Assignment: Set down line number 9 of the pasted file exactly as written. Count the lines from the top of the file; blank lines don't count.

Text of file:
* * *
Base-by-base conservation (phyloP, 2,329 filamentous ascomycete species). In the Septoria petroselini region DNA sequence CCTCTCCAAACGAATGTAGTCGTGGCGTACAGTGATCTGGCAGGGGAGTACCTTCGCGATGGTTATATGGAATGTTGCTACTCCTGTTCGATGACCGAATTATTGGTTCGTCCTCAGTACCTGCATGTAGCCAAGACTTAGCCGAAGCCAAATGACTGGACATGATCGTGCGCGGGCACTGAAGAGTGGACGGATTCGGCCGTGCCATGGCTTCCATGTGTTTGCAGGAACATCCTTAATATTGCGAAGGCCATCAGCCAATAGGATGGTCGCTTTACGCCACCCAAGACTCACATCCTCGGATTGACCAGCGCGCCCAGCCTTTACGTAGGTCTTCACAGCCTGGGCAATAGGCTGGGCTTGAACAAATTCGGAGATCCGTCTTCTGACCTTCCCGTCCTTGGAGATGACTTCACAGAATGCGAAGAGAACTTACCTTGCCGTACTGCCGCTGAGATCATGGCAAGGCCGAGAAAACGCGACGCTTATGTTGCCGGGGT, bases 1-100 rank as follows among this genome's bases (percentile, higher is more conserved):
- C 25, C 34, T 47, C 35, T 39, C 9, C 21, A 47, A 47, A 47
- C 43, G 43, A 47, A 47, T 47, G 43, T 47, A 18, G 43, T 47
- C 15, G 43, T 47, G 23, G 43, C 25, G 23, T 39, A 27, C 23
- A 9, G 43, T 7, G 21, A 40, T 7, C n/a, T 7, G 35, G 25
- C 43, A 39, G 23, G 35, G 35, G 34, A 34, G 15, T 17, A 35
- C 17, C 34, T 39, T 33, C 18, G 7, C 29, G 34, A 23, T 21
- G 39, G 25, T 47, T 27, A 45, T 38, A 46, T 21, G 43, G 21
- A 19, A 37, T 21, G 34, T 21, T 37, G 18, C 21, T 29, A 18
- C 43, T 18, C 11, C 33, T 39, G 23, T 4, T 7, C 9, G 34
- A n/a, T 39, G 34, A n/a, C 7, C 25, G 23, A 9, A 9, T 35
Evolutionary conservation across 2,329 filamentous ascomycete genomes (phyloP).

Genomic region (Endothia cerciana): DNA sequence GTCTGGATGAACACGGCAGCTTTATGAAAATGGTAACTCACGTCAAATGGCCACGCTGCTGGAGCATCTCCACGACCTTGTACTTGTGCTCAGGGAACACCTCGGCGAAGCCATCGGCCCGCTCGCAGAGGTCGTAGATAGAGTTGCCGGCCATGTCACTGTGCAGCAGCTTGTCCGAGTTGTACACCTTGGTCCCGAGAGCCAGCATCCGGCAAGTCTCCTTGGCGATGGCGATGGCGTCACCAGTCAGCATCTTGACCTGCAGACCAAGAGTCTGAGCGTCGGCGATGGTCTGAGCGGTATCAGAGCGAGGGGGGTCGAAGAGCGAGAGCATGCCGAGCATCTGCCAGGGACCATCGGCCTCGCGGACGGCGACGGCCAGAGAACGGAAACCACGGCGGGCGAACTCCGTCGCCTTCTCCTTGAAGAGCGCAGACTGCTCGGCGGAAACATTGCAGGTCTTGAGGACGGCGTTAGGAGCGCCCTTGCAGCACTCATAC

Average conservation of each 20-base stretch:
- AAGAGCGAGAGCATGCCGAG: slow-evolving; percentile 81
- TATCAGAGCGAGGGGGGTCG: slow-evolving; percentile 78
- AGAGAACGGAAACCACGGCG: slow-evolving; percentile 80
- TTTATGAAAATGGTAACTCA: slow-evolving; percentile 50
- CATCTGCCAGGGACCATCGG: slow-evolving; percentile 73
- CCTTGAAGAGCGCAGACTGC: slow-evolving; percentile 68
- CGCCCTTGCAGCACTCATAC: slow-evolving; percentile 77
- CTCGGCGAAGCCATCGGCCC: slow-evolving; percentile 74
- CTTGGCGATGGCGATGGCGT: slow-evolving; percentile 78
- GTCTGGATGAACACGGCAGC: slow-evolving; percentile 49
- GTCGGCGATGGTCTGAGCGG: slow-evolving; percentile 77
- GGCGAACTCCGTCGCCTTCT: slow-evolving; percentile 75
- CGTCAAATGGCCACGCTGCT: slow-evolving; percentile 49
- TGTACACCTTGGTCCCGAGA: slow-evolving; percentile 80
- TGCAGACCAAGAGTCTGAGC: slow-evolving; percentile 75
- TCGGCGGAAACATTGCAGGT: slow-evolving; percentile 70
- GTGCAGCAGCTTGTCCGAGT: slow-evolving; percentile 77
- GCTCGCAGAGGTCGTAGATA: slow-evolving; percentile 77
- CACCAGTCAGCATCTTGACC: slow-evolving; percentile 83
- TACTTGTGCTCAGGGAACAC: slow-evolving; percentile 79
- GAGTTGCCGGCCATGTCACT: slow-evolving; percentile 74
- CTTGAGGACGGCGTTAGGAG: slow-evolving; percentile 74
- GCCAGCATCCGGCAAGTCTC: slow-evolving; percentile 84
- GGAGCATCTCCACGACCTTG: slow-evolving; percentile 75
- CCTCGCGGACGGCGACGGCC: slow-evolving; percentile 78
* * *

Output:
- A 19, A 37, T 21, G 34, T 21, T 37, G 18, C 21, T 29, A 18